skip to main content

→ Top Stories:
Clean Power plan
Safe Chemicals

Kate Wing’s Blog

Let's Play Ocean Manager!

Kate Wing

Posted September 24, 2007

, , , ,
Share | | |

I've been jealously reading the blogfish updates from last week's Stanford Business School conference on environmental sustainability. I think Mark is the only enviro-type or fish person there, which seems all the more fun because he gets to hear so many new ideas. He also got to share a little bit about what it's like to work in the fisheries world by getting everyone to play a game where you tried to manage a fishery sustainably. It doesn't sounds like there was much success, even among the MBAs. Now, I don't know the details of how they ran the simulation, but there's no reason you can't try your own fisheries games at home. Here's a low-tech version suitable for your next barbecue, cocktail party, or quiet time with the family:

In a large, sturdy bowl mix together a bag of goldfish crackers and peanut M&Ms. This is your fishery. Gather everyone around the bowl. Have someone serve as the timer while everyone else is a "fisherman." Tell everyone their goal is to gather as many snack bits out of the bowl as they can and yell start. You can try and yell "stop" before the bowl is empty, which would be like setting a harvest level, or you can just see how fast the bowl empties out, which is like a fishery that's just been discovered. Have everyone count their M&Ms and crackers. The person with the most snacks wins! They're the "highliner" and can sit back and relax until the next season. Want to make it more realistic? Try one of these variations.

  • Give the different M&M colors different values, say, the blue one are worth a lot of money and the red ones are worth nothing. Tell your guests they can't put any fish back in the bowl once they touch them, but they want to make as much money as they can.
  • Give out different "fishing gears": a ladle, chopsticks, tongs, etc.
  • Vary the "habitat." I think using a cookie sheet instead of a bowl is cheating because in the sea, you can't see the fish that well and they're not all spread out, but it does allow each 'fisherman' more control over their areas. You can also use separate smaller bowls stashed in different locations around the house, which works well in combo with a longer time limit and variation #1.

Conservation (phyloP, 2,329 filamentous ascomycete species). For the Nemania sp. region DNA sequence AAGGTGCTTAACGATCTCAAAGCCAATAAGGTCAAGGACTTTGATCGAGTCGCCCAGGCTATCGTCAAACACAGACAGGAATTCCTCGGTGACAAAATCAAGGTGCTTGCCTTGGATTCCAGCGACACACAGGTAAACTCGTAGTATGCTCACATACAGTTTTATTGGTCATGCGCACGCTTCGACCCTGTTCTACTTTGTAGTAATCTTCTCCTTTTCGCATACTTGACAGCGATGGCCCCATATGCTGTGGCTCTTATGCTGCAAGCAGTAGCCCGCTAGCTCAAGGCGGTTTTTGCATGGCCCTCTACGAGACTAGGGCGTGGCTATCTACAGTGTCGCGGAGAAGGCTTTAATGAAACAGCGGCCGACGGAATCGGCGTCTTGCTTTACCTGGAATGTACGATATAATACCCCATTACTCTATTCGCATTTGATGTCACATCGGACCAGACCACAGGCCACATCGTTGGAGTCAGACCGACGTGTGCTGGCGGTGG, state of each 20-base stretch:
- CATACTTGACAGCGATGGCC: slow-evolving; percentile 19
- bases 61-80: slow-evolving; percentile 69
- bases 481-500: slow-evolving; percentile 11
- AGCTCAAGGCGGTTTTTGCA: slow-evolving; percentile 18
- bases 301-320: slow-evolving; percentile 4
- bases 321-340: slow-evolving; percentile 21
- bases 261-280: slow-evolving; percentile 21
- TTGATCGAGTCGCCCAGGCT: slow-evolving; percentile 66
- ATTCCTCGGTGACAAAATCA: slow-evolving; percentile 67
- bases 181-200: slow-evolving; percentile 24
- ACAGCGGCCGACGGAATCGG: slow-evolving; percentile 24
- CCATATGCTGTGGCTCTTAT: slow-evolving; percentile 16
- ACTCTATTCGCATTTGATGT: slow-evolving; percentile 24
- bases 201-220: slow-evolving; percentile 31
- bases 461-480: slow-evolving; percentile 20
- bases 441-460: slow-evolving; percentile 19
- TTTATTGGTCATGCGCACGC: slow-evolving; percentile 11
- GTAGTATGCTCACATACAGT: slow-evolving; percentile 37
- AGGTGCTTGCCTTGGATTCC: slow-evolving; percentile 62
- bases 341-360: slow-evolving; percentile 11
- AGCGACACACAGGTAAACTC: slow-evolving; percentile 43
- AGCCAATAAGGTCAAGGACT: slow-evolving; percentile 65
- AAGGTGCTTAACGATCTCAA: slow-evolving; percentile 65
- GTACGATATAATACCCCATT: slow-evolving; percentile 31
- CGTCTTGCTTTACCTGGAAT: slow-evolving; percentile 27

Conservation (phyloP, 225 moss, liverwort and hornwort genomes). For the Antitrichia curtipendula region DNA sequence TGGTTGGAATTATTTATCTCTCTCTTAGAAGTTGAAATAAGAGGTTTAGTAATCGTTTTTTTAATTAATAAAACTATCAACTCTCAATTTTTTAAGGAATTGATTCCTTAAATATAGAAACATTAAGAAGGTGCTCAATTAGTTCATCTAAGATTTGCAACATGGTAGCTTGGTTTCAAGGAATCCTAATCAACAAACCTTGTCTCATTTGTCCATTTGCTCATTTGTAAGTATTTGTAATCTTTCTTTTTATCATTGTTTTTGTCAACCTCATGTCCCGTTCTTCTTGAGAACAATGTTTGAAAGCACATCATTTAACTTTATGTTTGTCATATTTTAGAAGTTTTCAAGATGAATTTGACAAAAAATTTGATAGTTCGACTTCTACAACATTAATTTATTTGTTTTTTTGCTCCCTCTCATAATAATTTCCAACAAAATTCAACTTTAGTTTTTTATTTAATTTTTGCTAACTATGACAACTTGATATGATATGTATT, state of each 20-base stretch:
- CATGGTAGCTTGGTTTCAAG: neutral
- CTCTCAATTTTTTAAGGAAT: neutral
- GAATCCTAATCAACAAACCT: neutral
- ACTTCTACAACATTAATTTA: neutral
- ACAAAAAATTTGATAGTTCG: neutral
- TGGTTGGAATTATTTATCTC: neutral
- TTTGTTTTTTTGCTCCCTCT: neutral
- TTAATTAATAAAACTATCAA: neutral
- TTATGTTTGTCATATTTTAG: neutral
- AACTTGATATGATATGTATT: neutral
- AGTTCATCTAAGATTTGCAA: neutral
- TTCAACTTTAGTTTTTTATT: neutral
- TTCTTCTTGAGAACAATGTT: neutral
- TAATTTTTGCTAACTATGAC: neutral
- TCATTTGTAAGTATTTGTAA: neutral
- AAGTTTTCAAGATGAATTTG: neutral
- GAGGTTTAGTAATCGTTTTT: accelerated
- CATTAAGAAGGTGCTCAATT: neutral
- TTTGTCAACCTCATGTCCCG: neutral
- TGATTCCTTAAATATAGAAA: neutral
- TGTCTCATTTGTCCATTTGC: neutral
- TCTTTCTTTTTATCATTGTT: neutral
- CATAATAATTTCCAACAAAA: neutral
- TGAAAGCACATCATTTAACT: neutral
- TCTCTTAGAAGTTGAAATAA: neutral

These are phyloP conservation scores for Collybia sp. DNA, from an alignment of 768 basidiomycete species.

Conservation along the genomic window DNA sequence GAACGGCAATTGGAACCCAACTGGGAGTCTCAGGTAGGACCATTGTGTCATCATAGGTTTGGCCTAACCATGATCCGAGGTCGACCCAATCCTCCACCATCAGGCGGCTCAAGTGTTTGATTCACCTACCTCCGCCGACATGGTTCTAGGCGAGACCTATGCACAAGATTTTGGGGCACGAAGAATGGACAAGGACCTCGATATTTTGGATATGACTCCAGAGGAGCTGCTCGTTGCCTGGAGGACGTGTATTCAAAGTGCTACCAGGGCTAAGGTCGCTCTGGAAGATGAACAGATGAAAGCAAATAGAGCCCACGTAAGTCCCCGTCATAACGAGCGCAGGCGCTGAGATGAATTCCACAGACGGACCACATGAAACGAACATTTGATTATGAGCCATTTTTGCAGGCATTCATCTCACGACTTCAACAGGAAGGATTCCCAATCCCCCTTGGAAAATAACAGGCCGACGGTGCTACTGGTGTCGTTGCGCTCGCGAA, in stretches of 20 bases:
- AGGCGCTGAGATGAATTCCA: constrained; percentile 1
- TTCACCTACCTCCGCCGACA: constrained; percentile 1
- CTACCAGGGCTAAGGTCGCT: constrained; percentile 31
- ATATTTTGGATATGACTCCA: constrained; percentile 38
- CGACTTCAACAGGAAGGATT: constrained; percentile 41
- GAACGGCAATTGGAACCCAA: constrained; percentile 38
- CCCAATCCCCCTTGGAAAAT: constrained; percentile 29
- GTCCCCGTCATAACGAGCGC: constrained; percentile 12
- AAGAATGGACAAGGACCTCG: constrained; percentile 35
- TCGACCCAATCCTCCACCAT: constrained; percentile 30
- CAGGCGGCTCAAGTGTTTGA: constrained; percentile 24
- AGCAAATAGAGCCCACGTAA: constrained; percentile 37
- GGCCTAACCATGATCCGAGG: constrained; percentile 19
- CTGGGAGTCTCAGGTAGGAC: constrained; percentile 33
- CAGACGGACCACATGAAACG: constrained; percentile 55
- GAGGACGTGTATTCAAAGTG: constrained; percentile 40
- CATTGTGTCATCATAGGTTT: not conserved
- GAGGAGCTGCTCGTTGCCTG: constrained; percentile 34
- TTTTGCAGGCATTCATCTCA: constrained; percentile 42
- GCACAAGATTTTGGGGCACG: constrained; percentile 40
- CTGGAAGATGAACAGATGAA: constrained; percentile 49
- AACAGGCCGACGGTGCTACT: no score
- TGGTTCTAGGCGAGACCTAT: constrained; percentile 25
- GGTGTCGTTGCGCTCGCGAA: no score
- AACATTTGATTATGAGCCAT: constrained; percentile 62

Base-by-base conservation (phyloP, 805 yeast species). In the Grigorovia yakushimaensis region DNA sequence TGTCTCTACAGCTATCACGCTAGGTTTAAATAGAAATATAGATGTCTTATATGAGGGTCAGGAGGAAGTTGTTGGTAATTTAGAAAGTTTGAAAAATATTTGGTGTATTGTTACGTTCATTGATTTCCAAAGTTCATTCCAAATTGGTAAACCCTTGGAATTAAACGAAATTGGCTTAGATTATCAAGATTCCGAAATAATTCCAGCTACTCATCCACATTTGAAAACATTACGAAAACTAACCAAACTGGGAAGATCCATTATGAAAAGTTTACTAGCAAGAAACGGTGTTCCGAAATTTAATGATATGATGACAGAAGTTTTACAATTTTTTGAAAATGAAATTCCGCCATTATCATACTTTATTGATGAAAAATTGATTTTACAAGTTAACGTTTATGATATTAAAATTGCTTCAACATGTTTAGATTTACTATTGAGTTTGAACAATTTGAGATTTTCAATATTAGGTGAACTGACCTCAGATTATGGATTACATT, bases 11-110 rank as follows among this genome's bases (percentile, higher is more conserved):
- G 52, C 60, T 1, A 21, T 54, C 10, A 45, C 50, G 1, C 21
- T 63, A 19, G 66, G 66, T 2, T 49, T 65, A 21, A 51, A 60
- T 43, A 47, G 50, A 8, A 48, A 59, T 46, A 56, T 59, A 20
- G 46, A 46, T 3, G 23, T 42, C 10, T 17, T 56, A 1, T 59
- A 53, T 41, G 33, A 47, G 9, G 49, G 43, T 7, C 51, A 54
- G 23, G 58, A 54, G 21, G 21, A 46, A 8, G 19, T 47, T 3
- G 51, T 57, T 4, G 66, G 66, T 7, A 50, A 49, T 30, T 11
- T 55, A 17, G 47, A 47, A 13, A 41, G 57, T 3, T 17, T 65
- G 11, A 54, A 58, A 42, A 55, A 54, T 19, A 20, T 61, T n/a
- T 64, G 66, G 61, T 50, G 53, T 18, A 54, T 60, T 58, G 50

• Deduct points for broken goldfish.
  • Count all of the snack bits before you put them in the bowl. Once everyone has grabbed their 'fish', tell them to estimate how many were in the bowl to begin with looking only at their own pile. The person who comes closest is named the "Stock Assessment Biologist" and must be addressed as "Dr." for the rest of the evening.
You may think these are ridiculously oversimplified, and they certainly require cheaper equipment and less fuel than actual fishing. But the actual concepts aren't that different. How do you manage something where you don't control the production, you can't really count your inventory, and the incentive is to get as much as you can as fast as you can? If you work something out at your party, let us know.
Share | | |


Mark PowellSep 24 2007 07:23 PM

I wasn't alone, Kate, but I won't "out" anyone else. Blogging raised some concern, so I agreed to no names or quotes. I like your fishery games. They capture the essential problems just like our game did.

Interesting, later in the class we playd a "Prisoners Dilemma" game and the collective action worked, nobody went for self interest and the group came out ahead overall.

Check back for more as blogfish reflects on the program, lessons learned, and next steps. Hard to summarize a weeks worth of good learning.

Comments are closed for this post.


Switchboard is the staff blog of the Natural Resources Defense Council, the nation’s most effective environmental group. For more about our work, including in-depth policy documents, action alerts and ways you can contribute, visit

Feeds: Stay Plugged In